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Posts Tagged ‘Sadie Stein’

We Interrupt This Broadcast

May 31, 2016 | by

Listen up.

… to bring you some important news about the Paris Review Daily.

As you may have seen, last week marked the end of Sadie Stein’s tenure as our daily correspondent. For two and a half years, with charm and insight, Sadie has brought us her stories: about her family, her childhood, her life as a reader, and, of course, about the truly bizarre personalities one encounters in New York. As she writes in her farewell post, “There are certain kinds of writing—good writing—that are actually better suited to this medium than to print, and translating the personal and fleeting into something public seems to me one of the Internet’s primary gifts.” Her column was a warm, witty reminder of how rich those gifts can be. And remember that before she began, she edited the Daily for nearly two years—all of which is to say that she’s been instrumental in giving this site its voice. We’re sad to see her go.

In sunnier news, we have two new editors joining us at the Review and helping to make the Daily even better (read: dailier). Please welcome our new editor-at-large, Robert P. Baird, formerly of Harper’s, in whose April issue you may have read his piece about a trove of Colombian emeralds discovered off the coast of Key West; and our new associate editor, Caitlin Love, who joins us from the Oxford American. (This means that Caitlin, a lifelong Arkansan, has moved north of the Mason-Dixon for the first time. Early reports indicate that she’s enjoying the bagels.) The Review and the Daily are already the stronger for their expertise. Check back to see the wonders they work.

Starting next month, we’ll welcome a raft of new columnists and contributors, too. Stay tuned.

Cozy Up to Our Winter Issue

November 26, 2015 | by

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Call yourself a foodie? Put down that cider-brined drumstick and order your copy of our Winter issue, including our Art of Nonfiction interview with Jane and Michael Stern, whose pioneering Roadfood first got Americans thinking about regional cuisine:

Our grand idea was to review every restaurant in America, which seemed like a really easy thing to do, considering neither of us had ever been anywhere … We just opened a Rand McNally map and said, Piece of cake. Three years later, we were still on the road.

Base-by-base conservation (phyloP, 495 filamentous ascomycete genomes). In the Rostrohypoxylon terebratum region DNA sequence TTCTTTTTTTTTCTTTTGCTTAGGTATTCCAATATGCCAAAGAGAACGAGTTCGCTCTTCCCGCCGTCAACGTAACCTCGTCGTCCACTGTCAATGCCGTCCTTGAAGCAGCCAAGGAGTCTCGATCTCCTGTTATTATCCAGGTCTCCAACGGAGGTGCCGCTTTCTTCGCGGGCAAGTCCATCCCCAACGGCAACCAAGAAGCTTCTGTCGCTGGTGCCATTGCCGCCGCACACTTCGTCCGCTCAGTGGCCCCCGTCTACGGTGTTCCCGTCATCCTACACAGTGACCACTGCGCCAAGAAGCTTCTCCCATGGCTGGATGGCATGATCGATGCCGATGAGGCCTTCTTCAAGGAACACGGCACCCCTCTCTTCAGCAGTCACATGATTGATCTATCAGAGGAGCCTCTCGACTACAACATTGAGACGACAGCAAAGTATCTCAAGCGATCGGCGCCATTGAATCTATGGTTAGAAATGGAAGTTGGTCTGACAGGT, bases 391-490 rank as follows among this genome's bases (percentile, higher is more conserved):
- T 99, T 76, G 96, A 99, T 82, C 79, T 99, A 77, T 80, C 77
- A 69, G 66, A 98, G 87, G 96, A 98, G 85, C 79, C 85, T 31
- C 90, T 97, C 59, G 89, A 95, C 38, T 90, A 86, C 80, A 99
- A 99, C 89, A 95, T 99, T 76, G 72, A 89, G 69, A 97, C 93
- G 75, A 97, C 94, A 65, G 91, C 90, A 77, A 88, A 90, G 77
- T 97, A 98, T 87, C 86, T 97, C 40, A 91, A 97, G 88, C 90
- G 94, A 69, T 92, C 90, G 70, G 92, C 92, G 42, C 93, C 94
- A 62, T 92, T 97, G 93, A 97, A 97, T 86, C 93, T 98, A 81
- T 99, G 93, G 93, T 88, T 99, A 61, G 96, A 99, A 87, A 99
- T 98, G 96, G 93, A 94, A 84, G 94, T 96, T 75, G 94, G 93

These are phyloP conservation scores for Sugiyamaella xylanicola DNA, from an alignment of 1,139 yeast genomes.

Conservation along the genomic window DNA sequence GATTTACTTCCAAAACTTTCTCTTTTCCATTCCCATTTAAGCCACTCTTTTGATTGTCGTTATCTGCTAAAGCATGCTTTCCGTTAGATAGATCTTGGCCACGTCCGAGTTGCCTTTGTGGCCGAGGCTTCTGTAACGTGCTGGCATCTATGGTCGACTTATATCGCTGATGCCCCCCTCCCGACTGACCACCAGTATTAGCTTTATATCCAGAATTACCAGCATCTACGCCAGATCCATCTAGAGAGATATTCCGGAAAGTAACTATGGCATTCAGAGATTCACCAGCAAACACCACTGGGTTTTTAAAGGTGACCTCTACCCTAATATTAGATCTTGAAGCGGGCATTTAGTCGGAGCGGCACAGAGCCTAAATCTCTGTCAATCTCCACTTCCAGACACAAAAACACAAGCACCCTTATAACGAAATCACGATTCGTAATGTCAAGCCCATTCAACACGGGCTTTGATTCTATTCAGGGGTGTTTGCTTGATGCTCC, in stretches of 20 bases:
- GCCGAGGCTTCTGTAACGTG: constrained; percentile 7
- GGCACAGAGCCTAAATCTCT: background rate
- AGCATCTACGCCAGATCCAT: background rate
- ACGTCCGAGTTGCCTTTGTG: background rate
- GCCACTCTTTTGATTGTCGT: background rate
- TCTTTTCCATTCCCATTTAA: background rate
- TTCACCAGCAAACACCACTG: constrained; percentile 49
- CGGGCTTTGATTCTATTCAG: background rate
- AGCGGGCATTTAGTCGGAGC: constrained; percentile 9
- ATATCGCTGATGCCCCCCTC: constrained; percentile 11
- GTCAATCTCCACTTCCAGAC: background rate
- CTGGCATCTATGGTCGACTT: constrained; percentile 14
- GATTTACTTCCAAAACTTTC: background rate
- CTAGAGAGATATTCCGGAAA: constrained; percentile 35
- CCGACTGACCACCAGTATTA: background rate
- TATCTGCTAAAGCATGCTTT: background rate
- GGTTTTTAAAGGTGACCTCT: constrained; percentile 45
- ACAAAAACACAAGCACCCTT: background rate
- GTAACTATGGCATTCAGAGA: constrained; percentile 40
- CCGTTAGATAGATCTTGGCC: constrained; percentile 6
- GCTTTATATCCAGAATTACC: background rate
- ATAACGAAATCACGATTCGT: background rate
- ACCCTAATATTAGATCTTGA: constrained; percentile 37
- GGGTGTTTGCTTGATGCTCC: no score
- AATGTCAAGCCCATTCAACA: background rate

Then there’s our interview with Gordon Lish, in which the editor of Raymond Carver, Don DeLillo, Joy Williams, Barry Hannah, and Harold Brodkey explains how he’s able to tell “shit from Shinola”:

I’ve got the fucking gift for it. Instinct, call it … I don’t go along—but am furious when others don’t go along with me. How can they not revere what I revere? How is it that my gods are invisible to them? It’s inexcusable but, of course, wretchedly expectable. Am I a zealot, a terrorist, out on my own limb? Yes, with a vengeance!

You’ll also find lost translations from Samuel Beckett; new translations by Lydia Davis; new fiction from Lydia Davis, Nell Freudenberger, Andrew Martin, Christopher Sorrentino, and David Szalay; the third installment of Chris Bachelder’s comic masterpiece The Throwback Special; poems by Anne Carson, Henri Cole, Jeff Dolven, Mark Ford, Kenneth Irby, Maureen N. McLane, Sharon Olds, and Jana Prikryl; and a portfolio of Richard Diebenkorn’s sketchbooks.

Get your copy now. And remember that a subscription to The Paris Review makes a great gift—especially when it comes with a free copy of our new anthology, The Unprofessionals. At just $40, it’s the best holiday deal around.

This Week on the Daily

January 11, 2015 | by

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Honoré Daumier, Advice to Subscribers, 1840.

Michel Houellebecq defends his controversial new novel, Soumission.

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How did the future look from the past? Jason Z. Resnikoff sees the sixties and seventies through 2001 and Alien.

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In the early nineties, Paul Thomas Anderson found an inspirational teacherDavid Foster Wallace.

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Dan Piepenbring on the demise of R&B groups and the promise of D’Angelo’s new album, Black Messiah.